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REVIEW – Rabbit Hole (2010)

June 2, 2011

  Videovista have my review of John Cameron Mitchell’s Oscar-nominated drama Rabbit Hole.

While there is no doubting that the film has its moments and that many of these moments involve incredibly well observed and subtly performed recreations of humans going through the grieving process, Rabbit Hole strikes me as one of a growing number of films that seem less concerned with their subject matter and more concerned with winning awards for their actors.  I call this evolving sub-genre Oscar Bait:

Films such as Stephen Daldry’s The Reader (2008), John Patrick Shanley’s Doubt (2008), Bennett Miller’s Capote (2005) and Tom Hooper’s The King’s Speech (2010) tell very different stories about very different characters and explore very different sets of issues but they also share certain clear similarities.  For example, while all of these films touch upon quite substantial themes and ideas such as religious doubt, the role of the monarchy, involvement in the Holocaust and the media’s enabling relationship with criminals, none of the films really have anything to say about any of these topics. Indeed, while Rabbit Hole is about a couple experiencing grief over the loss of a child, Lindsay-Abaire’s script does not contain anything that is new or surprising. In fact, the plot of Rabbit Hole could be summarised as ‘unhappy people are unhappy’. However, while Rabbit Hole does not genuinely engage with human grief in any meaningful way, the fact that it alludes to these sorts of issues is sufficient for critics and audiences alike to consider it a ‘serious film’ that is worth a) going to see and b) taking seriously. Having convinced us to take them seriously, Oscar Baits then immerse us in a world full of acting-based set pieces.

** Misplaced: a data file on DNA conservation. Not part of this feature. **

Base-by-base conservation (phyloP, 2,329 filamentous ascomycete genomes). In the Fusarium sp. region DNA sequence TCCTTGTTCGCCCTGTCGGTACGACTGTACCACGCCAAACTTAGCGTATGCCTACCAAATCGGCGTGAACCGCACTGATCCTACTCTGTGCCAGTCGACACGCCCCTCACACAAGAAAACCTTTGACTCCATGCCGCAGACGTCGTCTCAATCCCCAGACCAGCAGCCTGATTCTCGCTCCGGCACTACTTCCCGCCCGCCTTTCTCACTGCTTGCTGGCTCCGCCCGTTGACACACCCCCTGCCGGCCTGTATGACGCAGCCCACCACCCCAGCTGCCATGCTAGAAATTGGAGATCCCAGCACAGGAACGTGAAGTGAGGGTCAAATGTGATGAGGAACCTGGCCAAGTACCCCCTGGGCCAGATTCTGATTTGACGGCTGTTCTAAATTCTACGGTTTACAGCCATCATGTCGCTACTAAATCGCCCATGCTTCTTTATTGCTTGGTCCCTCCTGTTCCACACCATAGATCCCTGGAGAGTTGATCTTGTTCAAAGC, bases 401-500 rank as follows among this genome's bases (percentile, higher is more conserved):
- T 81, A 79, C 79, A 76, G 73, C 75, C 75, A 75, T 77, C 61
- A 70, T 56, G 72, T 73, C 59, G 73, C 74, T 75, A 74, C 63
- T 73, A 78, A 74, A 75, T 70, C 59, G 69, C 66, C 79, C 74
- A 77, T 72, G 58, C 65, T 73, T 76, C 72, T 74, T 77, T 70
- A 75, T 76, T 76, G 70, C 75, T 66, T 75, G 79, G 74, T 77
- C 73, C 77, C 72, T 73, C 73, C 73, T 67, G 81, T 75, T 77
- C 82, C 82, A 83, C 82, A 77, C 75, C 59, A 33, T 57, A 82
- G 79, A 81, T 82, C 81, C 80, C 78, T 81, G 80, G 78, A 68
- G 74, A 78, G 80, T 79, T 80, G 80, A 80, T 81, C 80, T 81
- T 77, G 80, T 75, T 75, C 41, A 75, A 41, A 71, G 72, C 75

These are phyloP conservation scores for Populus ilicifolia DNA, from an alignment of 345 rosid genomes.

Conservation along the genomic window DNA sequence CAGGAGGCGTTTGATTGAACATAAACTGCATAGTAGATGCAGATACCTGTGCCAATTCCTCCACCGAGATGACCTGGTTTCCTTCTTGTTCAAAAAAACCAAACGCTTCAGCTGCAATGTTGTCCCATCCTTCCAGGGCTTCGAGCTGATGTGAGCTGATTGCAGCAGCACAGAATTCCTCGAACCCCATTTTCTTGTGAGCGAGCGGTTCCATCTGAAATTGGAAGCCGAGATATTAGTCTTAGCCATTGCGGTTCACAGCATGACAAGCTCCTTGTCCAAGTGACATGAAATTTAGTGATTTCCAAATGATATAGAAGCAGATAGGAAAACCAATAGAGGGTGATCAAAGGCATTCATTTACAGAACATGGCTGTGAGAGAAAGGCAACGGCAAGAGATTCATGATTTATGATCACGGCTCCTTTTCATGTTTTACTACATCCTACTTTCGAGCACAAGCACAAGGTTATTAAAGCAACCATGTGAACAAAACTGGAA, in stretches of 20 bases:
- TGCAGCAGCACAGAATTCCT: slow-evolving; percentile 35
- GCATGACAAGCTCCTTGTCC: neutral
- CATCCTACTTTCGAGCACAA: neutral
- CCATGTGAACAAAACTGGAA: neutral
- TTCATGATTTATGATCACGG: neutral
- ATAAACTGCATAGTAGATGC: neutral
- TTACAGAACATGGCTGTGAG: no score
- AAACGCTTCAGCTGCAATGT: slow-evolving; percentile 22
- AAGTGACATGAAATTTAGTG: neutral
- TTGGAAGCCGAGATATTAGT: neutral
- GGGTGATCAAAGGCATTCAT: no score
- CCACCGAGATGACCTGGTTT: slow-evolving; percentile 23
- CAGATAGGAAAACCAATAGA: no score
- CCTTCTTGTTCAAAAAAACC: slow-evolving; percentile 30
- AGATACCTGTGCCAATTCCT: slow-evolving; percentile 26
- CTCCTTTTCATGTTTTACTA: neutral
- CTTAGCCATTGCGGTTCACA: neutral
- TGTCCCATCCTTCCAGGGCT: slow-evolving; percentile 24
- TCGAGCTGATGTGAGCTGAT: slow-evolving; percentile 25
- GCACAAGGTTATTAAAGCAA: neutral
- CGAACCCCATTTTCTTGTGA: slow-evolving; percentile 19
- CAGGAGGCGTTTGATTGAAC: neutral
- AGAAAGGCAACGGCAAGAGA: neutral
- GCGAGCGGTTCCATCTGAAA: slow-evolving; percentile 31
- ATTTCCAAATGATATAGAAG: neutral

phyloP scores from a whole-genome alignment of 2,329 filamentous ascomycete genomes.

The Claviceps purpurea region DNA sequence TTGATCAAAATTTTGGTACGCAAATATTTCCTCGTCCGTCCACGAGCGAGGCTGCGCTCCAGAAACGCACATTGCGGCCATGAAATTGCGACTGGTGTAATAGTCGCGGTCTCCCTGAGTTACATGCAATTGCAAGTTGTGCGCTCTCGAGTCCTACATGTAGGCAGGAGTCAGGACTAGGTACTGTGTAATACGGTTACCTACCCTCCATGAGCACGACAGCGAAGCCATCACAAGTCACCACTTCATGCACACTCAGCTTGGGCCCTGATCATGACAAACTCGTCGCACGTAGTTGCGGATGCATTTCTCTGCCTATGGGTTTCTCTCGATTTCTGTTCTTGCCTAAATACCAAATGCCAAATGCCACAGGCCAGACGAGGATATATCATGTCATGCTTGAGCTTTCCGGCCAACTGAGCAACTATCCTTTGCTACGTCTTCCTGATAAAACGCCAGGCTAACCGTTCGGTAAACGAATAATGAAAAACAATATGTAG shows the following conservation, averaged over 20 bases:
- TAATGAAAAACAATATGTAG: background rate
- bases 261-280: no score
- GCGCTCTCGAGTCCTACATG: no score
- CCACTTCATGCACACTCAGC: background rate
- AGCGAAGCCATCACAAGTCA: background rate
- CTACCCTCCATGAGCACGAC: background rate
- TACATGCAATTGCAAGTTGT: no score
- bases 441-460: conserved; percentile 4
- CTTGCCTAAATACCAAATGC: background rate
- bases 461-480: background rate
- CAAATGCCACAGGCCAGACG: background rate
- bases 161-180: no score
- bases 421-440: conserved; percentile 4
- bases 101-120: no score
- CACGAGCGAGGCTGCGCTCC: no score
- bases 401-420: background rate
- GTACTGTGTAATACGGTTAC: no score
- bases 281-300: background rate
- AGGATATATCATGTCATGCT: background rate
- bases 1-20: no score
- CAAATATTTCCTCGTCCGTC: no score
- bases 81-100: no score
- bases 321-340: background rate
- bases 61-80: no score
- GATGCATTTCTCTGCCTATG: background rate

2 Comments
  1. June 2, 2011 7:03 pm

    Hi,

    Just to note – the above link takes you to the “Rubber” review, not “Rabbit Hole”.

    All the best,
    DANNY

    Like

  2. June 2, 2011 8:23 pm

    Oops…

    Thanks for that Danny. Consider it fixed.

    Like

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